With Tony's lengthy years in print media one of the controversial instances he had been linkedwith was when he became chairman of the board of the new Manila Times in 1999. The acquisition of the paper was done by his niece, Atty. Katrina Legarda, who asked him to be part of the board. The issue became a hot topic because it came out that cronies of the former president Estrada had been involved in the so-called "buyout" from the Gokongweis, who were the owners of Manila Times since 1989 after Chino Roces. In Tony's words, "During my time as editor-in-chief in the Philippine Star I, together with Louie Beltran, was sued for libel by Cory Aquino. My lawyer by some twist of fate ended up Katrina Legarda she got me acquitted so, when she asked me to help her with my experience (and) be her adviser I could not say no to a niece who had helped me up. So, she asked me to be a board member and then the others agreed that I will be chairman of the board. So, I told her, 'yes, I will help you but only up to a certain extent, one is I don't want any blind function. I will just be your adviser in the board and as chairperson. Now, if you have some operational thing that you want to seek my advise, yes I can give you advise, but I will not be in the operations.' Now at that time the Gokongweis had several offers, one of them was from Reghis Romero who was together with Katrina (when) I checked his financial records, he looked like he had the money (and) looking at his key people, (they) were Ramos boys not Estrada boys So, I didn't believe this Mark Jimenez thing plus Robina had told me that another offer was from Mark Jimenez So, I agreed. I got one share of stock (and) so I said, 'here's my one peso give me one share of stock, anytime I can afford to lose one peso, nobody can accuse me of having been bought by a one peso share of stock (and) anytime that I feel my company in the board is not to my liking I can suggest my one peso goodbye' (However), when Reghis Romero was seeing that the progress of the company is not according to his projection, he wanted to sell he sold it to Mark Jimenez. But when I heard that he was gonna sell out and then, here is my one share, bye, bye".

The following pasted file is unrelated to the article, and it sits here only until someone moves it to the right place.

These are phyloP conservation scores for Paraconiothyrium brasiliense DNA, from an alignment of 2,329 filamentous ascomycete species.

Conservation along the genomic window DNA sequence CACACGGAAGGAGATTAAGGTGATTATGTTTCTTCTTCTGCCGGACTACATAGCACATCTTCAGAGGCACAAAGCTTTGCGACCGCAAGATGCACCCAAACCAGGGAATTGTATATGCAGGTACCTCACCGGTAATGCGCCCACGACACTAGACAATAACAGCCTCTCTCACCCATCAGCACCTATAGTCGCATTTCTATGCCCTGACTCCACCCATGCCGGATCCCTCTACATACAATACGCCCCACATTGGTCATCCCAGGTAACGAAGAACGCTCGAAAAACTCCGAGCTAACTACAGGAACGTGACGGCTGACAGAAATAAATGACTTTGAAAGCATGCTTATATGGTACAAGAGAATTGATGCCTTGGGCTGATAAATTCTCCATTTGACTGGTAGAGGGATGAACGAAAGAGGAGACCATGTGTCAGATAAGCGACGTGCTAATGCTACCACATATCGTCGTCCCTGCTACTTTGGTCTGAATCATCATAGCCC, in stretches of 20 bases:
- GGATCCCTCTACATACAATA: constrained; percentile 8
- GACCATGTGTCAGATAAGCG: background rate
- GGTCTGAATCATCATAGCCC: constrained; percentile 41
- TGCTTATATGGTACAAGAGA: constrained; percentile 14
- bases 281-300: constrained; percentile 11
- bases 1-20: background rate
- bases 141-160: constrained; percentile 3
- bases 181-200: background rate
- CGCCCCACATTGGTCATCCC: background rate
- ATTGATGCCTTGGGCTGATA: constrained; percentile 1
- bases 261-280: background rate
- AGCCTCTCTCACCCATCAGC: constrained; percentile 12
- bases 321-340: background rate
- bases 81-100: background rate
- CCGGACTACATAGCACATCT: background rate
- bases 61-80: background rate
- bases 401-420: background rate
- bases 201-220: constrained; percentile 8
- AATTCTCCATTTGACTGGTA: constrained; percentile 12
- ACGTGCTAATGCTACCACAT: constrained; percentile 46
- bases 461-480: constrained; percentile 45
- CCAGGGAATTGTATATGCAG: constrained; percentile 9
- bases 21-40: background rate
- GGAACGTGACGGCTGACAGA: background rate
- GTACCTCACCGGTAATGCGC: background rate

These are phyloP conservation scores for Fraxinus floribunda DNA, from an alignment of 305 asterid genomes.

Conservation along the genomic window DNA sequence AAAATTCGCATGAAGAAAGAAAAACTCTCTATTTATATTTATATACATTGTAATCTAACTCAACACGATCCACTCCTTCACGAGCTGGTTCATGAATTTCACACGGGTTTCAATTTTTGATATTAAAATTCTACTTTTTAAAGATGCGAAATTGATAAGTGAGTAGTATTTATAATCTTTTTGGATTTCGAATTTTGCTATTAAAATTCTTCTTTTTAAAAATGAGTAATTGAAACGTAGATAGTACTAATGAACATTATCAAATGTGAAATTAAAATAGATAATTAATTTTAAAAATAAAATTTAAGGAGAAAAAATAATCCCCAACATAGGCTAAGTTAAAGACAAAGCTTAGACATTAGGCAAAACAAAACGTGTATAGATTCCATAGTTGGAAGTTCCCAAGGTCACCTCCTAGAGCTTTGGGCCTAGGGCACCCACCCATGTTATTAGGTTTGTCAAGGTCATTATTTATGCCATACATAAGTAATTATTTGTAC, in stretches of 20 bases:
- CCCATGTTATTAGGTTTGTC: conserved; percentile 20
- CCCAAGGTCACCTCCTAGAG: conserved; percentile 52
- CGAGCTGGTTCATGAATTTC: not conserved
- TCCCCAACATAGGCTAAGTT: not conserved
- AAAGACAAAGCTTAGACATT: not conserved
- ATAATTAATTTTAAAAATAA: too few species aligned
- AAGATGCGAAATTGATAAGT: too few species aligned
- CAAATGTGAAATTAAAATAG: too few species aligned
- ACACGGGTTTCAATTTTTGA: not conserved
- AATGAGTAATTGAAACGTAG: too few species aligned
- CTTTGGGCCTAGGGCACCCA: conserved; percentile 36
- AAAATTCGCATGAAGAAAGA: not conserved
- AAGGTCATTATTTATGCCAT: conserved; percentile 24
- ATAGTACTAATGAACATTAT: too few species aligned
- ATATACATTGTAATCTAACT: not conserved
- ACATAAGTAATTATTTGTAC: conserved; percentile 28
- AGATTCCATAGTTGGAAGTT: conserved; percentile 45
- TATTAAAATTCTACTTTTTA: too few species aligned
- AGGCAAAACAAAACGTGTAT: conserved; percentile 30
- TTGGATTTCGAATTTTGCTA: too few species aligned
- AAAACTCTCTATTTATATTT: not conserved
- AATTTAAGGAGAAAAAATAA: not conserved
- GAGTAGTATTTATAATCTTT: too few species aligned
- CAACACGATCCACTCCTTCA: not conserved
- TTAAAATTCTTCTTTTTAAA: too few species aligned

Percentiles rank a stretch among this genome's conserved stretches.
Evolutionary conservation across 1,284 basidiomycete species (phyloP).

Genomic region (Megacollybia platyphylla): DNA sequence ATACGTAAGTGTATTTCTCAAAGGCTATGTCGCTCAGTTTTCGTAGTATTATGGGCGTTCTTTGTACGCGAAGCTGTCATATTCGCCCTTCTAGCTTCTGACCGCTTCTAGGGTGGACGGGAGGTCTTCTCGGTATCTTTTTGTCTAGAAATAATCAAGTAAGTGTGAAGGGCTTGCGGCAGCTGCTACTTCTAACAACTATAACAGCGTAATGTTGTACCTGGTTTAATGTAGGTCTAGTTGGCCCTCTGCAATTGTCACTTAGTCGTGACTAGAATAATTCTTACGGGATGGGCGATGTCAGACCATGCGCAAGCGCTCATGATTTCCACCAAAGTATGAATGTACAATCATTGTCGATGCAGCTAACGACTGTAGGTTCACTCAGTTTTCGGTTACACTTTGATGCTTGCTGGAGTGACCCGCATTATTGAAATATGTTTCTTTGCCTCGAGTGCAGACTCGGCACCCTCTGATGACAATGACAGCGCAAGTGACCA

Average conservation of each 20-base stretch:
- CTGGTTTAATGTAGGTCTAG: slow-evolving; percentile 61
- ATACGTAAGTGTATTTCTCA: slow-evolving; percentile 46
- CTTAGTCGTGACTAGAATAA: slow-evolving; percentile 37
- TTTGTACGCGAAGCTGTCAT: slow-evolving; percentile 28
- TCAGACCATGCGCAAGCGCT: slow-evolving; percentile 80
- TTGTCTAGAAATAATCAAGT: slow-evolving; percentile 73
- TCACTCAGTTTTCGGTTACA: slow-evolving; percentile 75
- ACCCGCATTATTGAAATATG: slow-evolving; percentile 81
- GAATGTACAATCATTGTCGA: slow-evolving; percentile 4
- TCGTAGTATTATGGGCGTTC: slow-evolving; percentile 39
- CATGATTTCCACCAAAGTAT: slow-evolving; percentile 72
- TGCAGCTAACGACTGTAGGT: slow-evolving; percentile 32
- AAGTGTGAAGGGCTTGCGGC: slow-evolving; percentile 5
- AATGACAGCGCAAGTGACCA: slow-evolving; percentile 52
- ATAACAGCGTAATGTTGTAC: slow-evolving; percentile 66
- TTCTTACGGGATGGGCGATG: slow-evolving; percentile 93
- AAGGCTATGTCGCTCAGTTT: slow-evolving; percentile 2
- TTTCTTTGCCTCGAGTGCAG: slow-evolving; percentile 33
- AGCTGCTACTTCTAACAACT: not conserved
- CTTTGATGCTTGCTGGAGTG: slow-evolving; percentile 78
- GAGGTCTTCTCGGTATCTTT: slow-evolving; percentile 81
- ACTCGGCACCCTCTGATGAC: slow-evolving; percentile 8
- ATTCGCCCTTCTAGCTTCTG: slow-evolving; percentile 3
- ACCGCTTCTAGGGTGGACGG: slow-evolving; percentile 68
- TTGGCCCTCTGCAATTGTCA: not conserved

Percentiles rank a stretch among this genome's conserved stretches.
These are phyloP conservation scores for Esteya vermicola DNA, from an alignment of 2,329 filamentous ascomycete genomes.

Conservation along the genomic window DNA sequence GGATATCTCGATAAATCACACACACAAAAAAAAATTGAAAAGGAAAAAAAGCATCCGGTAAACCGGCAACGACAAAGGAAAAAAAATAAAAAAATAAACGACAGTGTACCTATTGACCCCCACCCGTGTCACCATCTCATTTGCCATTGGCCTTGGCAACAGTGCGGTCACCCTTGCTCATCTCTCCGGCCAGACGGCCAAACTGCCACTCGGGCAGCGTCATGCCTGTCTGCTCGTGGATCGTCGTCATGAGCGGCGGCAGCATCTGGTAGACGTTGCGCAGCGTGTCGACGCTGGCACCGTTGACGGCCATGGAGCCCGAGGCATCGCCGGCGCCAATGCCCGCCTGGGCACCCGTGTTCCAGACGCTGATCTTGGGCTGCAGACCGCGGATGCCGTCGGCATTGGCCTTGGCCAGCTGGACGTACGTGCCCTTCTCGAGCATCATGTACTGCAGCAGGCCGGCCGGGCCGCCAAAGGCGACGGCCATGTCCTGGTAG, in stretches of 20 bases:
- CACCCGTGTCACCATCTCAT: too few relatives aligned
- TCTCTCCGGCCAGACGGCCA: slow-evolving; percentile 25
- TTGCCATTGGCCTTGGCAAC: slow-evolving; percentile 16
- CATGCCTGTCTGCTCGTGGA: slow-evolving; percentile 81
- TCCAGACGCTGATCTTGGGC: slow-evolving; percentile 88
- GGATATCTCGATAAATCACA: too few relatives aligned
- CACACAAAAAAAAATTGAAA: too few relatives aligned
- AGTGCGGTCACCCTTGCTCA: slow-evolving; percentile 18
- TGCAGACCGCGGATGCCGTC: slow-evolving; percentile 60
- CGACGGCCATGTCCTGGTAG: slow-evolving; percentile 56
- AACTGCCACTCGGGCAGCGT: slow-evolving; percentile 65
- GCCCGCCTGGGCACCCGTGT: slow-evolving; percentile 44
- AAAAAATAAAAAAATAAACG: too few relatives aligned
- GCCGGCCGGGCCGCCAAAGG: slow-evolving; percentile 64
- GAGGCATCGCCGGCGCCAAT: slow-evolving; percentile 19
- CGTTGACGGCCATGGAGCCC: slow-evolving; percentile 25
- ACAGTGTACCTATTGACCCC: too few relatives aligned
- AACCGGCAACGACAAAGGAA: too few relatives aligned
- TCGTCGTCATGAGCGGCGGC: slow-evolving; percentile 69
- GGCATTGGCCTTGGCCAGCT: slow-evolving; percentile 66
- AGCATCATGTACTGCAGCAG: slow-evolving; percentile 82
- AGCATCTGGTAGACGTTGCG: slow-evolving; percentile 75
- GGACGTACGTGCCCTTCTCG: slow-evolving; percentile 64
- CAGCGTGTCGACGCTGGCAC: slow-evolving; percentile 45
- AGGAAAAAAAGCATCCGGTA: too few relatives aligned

Being a Roces and in journalism is like both acquired upon birth, according to Tony, " because of family, the constant contact with it, I can't seem to be without involvement in publishing". Furthermore, he found out that, " this is why they felt I could be editor because I had pretty good judgment of what stories would sell how to angle the stories I have enough street sense And a lot of these is from your experience dealing with the clan".
Finally, Tony's advice to aspiring journalists is that, " the realities of life as of now is that the national dailies already is a very big business you (got to) have a lot of fund and a lot of determination and ability. You have to be able to sustain that effort at least three years or else you just can't make it. But there are a lot of other opportunities, there are a lot of niche markets that are available you choose a niche that is more according to your budget."